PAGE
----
By Mary McTamaney
One hundred eight years ago this week, ten thousand people gathered along the shore at Newburgh just where the modern boat launch meets the gates to the former Consolidated Iron Works scrap yard. That was the location of the great Marvel Shipyards where vessels of many types were designed and built in the days when Newburgh was a powerful shipbuilding city. Early in the twentieth century, Marvel was creating steamboats of various sizes. The grandest of them all was the 400-foot Hendrick Hudson. On March 31, 1906, the completed hull of the Hendrick Hudson was sent “down the ways” and into the river.
According to local newspapers, “The shipyard was thronged, a dozen boats in the bay were well-filled with passengers, Washington Heights was black with interested sight-seers, the Tower of Victory was full and all roads or streets led traffic to the shipyard. As early as 2 o’clock the people were flocking southward. Half an hour later, there were thousands at the shipyard waiting with as much patience as they possessed for the great steel hull of the new vessel to slide down the well-greased ways.” Ships were constructed in intricately-built support structures and for their test launch, the massive wooden cradle that held the hull was heavily greased to allow the weight to slide smoothly downhill once the supporting blocks were removed.
The giant Hendrick Hudson was built to be the new flagship of the Hudson River Dayline fleet of passenger liners. These big steamboats carried people and cargo along the length of the river from New York City to Albany with many stops at smaller cities and towns between. The 1887 dayliner New York had been the largest of the fleet but, in the first decade of the twentieth century, it had to be lengthened and enlarged along with the 1881 Albany to accommodate increased demand for river travel. Steamboats were in daily use by local citizens to visit friends and family in nearby communities, by shoppers who went to bigger cities like Newburgh to buy what they couldn’t find near home, by regional businesses who shipped goods and by tourists who luxuriated in their comfortable outside deck chairs or inside in the posh lounges and dining rooms.
On the day of the Hendrick Hudson’s launch, the dayliner New York left Manhattan at 11:30 bound for Newburgh bringing 2,000 guests of the steamboat company to witness the “christening party,” as the Marvel Company called it. Such was the importance people gave to the elegant “floating palaces” that took them through downstate along the “river road.”
As the picture of the launch shows here, the hull gave only a hint of the capacity of the Hendrick Hudson that would be completed by the end of the summer. On March 31 st , the fun was seeing such a massive thing set out and actually float, especially after all the effort that local workers had put into her construction. The finished Hendrick Hudson was able to carry 5,000 people, making her the world’s largest passenger ship in her day. She could travel at 25 miles per hour thanks to eight mammoth boilers that supplied steam to her engines. The Hendrick Hudson’s hull was constructed of steel “on the plan of a modern New York City skyscraper, a rigid framework of steel acting as a support for the joinery of the upper decks” said the Marvel Shipyards. “Seven steel water-tight bulkheads will make the vessel practically unsinkable, and all enclosures around the boiler and machinery spaces will be built up of heavy steel plating, eliminating all danger of fire.” The nineteenth century had witnessed many steamboat fires that took hundreds of lives out on the water. Families who remembered such a loss of life or legends like the loss of favorite son Andrew Jackson Downing in the burning of the steamboat Henry Clay would want to see such progress in engineering.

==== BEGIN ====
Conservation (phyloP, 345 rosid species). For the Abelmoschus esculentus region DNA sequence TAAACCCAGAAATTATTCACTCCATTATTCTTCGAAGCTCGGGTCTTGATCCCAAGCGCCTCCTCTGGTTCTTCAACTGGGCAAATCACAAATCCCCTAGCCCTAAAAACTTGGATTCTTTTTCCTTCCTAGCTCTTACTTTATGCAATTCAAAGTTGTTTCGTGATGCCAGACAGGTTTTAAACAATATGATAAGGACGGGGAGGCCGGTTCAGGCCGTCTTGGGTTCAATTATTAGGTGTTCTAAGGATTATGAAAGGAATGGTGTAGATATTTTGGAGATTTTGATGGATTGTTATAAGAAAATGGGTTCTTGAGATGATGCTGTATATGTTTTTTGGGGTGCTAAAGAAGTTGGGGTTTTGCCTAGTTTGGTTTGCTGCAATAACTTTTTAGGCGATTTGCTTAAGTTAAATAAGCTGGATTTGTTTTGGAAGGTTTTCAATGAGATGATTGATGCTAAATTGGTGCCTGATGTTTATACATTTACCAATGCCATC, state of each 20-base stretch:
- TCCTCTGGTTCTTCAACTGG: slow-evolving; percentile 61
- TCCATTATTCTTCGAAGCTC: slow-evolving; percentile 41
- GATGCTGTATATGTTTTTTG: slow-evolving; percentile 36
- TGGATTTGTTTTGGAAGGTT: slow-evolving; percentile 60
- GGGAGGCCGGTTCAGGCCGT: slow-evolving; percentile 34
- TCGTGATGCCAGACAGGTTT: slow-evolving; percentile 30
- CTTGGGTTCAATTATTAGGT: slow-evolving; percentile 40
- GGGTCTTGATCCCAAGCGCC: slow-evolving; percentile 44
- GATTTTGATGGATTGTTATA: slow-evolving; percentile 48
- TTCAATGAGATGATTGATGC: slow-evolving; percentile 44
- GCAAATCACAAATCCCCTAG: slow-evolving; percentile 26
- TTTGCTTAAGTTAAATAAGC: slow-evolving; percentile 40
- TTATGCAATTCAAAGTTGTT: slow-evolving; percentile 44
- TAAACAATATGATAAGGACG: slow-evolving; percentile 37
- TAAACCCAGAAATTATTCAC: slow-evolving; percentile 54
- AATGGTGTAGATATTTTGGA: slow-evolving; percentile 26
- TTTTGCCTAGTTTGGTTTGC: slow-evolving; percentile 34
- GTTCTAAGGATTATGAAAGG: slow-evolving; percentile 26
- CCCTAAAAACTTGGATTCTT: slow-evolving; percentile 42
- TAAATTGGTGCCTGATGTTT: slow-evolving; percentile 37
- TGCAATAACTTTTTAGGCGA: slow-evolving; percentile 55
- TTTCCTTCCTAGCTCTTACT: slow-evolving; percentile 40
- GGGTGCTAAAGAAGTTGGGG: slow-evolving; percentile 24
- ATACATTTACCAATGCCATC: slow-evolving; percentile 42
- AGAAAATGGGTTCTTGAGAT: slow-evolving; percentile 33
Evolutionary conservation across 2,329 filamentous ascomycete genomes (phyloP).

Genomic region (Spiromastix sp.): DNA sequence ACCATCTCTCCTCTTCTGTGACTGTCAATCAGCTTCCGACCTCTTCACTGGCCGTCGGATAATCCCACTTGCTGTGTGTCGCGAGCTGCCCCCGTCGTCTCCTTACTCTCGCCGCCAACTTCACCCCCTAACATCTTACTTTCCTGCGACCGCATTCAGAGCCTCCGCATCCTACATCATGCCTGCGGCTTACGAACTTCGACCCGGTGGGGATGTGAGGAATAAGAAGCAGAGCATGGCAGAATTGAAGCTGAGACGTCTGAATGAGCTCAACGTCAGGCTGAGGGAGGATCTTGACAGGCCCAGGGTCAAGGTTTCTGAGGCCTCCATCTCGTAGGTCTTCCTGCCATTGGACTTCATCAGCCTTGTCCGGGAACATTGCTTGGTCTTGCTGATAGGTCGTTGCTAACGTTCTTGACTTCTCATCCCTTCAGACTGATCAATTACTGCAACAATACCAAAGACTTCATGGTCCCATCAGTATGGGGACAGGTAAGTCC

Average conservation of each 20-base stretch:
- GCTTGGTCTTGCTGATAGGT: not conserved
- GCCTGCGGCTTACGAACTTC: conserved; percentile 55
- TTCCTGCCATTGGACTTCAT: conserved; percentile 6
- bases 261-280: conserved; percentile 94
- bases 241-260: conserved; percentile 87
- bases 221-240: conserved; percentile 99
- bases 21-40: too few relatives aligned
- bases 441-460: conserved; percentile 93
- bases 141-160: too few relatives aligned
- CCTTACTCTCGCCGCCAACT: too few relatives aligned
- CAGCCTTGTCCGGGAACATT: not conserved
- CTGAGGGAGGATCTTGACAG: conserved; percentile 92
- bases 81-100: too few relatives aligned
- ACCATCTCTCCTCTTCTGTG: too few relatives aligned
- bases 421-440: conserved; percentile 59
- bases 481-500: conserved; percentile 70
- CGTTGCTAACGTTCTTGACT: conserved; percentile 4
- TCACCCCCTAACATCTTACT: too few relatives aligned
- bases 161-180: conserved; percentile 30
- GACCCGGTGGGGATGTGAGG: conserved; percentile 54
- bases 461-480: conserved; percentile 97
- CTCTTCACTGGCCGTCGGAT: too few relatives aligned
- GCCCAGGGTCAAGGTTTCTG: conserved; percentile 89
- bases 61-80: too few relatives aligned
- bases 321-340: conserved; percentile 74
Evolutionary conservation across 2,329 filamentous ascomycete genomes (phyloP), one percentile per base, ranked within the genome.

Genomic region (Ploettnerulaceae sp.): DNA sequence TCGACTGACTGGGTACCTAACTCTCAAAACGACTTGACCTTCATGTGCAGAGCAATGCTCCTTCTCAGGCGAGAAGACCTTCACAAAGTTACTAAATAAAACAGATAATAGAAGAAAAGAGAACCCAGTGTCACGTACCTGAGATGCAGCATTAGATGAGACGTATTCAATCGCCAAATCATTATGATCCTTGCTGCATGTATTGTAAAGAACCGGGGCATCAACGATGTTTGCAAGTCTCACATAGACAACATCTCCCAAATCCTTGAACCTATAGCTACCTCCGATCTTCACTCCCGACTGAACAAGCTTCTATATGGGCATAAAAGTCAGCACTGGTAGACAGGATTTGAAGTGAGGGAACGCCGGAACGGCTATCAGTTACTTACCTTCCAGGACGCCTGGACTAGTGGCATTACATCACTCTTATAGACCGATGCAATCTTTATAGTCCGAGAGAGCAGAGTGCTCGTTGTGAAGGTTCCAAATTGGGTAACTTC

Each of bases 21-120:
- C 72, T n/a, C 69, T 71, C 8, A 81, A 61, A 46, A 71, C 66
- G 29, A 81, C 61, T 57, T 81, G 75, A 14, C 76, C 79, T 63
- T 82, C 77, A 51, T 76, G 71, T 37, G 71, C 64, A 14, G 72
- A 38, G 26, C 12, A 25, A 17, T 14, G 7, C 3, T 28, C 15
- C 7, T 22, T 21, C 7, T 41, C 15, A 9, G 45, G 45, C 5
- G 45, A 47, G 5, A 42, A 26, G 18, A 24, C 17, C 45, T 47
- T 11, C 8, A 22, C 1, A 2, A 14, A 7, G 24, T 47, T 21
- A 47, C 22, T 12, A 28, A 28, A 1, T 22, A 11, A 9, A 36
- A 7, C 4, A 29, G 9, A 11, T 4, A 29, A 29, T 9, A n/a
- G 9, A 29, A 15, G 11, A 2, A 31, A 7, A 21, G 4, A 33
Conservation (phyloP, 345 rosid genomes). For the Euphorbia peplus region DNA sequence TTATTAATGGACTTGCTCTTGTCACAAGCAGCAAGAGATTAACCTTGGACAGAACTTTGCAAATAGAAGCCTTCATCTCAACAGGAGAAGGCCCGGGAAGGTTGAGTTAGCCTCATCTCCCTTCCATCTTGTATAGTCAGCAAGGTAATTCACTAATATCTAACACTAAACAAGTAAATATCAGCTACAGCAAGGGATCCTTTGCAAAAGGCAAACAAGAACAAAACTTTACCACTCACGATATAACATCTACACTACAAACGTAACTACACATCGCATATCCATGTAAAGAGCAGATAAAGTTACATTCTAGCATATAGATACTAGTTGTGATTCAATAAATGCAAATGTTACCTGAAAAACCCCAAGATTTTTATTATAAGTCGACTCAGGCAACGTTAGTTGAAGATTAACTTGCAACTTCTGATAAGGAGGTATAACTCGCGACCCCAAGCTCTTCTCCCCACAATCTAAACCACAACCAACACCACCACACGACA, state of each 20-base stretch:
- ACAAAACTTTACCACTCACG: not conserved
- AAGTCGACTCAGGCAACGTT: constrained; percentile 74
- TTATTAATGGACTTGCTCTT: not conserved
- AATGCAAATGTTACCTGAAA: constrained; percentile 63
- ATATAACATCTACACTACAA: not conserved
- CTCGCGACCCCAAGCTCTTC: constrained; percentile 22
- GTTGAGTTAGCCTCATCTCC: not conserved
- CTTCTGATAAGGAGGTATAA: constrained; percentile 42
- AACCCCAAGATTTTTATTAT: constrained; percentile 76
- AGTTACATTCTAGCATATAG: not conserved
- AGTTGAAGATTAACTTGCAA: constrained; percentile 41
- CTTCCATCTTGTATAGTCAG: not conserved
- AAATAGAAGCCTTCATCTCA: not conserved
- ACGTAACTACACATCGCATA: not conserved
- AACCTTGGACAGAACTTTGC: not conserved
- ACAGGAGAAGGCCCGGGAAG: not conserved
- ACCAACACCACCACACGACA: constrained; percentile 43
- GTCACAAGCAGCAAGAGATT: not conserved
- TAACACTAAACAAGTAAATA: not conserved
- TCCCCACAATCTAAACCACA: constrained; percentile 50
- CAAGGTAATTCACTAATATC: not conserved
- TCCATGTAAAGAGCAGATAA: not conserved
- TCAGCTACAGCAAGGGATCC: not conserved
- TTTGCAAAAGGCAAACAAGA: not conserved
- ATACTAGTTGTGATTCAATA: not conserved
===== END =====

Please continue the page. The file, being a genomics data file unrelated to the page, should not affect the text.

The newspapers on that March day in 1906 tell of the proud Newburgh shipyard workers knocking out the blocks supporting the ship. “There was a small army of these men and they worked like Trojans for 25 minutes. In the meantime, the camera fiends were out in force and were apparently ‘taking’ almost everything in sight.” Slowly, then rapidly, the big new steamship hull slid east and splashed into the river. She floated beautifully!
I have found just this one launch picture. Somewhere, the grandchildren of the “camera fiends” may still have some pictures of that day or other pictures of the proud workers of the many shipyards, including Marvel’s, that filled south Newburgh.
The above article by Mary McTamaney, City of Newburgh Historian and Society board member, has been adapted from column originally printed in the April 2, 2014 issue of the Mid-Hudson Times. Posted here with permission.